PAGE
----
Low tides have left canals in Venice almost dry, just two months after severe flooding left much of the Italian city under water.
Boats have been seen almost beached as water levels dip drastically.
The canals look more like mud trenches and getting around has become a problem for many in the city.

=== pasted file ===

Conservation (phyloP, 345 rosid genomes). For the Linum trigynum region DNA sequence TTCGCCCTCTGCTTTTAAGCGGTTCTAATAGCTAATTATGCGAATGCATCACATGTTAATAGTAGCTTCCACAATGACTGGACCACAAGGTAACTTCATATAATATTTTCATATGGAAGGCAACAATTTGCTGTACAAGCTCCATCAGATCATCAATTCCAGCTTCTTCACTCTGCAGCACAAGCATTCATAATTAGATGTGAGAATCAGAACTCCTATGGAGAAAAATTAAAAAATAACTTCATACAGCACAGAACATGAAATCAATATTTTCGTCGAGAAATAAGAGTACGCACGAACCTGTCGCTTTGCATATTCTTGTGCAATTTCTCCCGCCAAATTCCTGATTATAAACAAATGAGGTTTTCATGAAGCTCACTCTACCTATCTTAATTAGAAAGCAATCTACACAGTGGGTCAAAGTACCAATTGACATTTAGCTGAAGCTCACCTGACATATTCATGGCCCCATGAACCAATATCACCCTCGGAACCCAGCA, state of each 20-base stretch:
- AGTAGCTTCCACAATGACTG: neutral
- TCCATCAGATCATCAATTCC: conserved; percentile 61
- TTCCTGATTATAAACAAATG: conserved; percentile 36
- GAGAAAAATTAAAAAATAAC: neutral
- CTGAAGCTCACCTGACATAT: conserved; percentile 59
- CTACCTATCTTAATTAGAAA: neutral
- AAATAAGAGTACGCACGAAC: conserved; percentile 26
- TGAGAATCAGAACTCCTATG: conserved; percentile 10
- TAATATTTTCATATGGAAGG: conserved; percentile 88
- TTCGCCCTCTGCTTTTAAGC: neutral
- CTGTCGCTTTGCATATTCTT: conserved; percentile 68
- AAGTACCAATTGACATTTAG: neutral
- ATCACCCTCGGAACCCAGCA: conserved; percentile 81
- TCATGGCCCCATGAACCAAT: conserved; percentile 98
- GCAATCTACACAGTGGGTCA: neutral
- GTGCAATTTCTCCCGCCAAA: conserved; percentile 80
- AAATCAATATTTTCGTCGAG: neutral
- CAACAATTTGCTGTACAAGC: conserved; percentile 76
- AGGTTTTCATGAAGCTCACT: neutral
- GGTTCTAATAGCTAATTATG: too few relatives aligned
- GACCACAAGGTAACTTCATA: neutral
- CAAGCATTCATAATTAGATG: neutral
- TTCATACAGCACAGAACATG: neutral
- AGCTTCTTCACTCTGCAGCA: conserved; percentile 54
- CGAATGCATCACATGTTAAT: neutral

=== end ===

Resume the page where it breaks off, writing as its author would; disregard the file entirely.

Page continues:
In November, Venice experienced its highest water levels in more than 50 years in what some said was a direct result of climate change.
More than two thirds of the city was underwater then, with the mayor estimating damage at over a billion euros ($1.1bn; £850m).
Landmarks like St Mark's Square were flooded, while shops and businesses had to close.
The latest low tide - while exceptional - is not quite as unprecedented. The tides here mean water levels can vary by around half a metre, or sometimes even more.